Item nr.

Gerard Telbuis Clock

Digital tube clock

Data for Gerard Telbuis
ProductionThe Netherlands, 2015.
Price was €39.
TubesDisplay tubes IV-11 (4x), IV-15.
BC337, Diodes 1N60, 1N4007, 1N5819, 4 red LEDs, ICs LM7805 (voltage regulator), MC34063A (DC conv.), KP145NK1911 (clock processor).
CabinetWood. Size 168x90x90mm (PCB: 79x158mm). Weight 310gr (PCB: 160gr).
PowerDC 9-15V, 200mA; adapter takes 2.2W.
DocumentsBuilding instructions.

The Design

The Russian Nixie tubes IV-11 for digits, and IV-15 for the dot, were produced until far into the nineties, and are still available abundantly. My tubes have date code July 1993.

The internet has many designs with these tubes with the Russian clock IC KP145NK1911. This IC combines the clock logic with the control of the tube segments. This clock was designed and sold as a kit by Erik. I bought the kit in November 2014 and assembled it in September 2015.

Despite their modern appearance, the Russian Nixie tubes really feature classical technology. They are real vacuum tubes, complete with filaments (taking 100mA at 5.3V combined), grid and plate. The illumination effect comes from the same principle as applied in tuning eyes.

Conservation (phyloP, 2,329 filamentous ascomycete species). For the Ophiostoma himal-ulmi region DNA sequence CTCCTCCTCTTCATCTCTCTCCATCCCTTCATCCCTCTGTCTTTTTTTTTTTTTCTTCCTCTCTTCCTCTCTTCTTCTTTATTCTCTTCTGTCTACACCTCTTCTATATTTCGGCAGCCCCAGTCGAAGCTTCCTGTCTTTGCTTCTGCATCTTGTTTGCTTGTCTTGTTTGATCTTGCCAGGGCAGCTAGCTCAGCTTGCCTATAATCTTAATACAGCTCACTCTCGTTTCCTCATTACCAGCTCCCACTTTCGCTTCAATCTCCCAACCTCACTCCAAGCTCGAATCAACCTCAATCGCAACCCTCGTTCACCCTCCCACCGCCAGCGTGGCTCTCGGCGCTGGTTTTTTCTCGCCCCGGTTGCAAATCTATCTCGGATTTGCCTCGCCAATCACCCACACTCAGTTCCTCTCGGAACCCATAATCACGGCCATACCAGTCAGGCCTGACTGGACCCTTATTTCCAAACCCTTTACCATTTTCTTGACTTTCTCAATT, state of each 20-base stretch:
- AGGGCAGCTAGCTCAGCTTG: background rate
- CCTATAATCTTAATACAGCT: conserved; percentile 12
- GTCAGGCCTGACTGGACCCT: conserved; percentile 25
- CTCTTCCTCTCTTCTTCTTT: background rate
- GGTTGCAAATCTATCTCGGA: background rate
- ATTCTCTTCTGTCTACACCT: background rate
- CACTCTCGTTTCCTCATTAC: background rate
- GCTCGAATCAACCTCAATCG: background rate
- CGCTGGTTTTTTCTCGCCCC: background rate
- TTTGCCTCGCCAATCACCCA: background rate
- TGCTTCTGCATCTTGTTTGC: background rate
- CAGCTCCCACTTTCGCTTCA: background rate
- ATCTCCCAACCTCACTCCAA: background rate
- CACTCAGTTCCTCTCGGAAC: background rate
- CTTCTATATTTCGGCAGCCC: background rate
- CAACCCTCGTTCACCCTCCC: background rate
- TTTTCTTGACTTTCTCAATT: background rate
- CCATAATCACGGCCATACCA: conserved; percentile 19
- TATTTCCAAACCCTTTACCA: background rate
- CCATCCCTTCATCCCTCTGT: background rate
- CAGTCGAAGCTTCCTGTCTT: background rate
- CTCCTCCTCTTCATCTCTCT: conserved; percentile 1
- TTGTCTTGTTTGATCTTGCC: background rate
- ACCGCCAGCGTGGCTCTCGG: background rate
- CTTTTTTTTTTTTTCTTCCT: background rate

Obtained9/2015 from Erik.
Sound samplePLAY SOUND   The clock operates completely silently, but the radiation of the processor can be picked up by an AM receiver. You hear two sounds, namely bleeping at 00:00 and at 00:01. With some exercise, it might even be possible to hear what time it is!

This Object

Unpack the kit, check that all the parts are there, and let the construction begin! The instructions are quite clear about what you have to do.

You solder all resistors, caps, and diodes in place, and then it's time for a test. I should measure 5.3V over C7, but I don't! It turns out that the pins of IC1 touch the cooling body, causing a short. So I isolate the cooling plate with some tape and then the test runs fine.

Then the Nixies must be placed, and I found it quite hard to push all leads through the ten holes simultaneously, because they are rather stiff. So I shortened the leads to have all different lengths, and then you only have to align one lead with a hole at a time. I also found the IC difficult to place and indeed, at first the clock didn't work because I had folded one of the pins. Fortunately I could repair that, and at 20:22 on September 7, I had my clock working.

I fixed a box from board on September 11.

Part of Gerard's Radio Corner.
Generated by SiteBuilder on 13/7/2020 by Gerard (g.tel@uu.nl)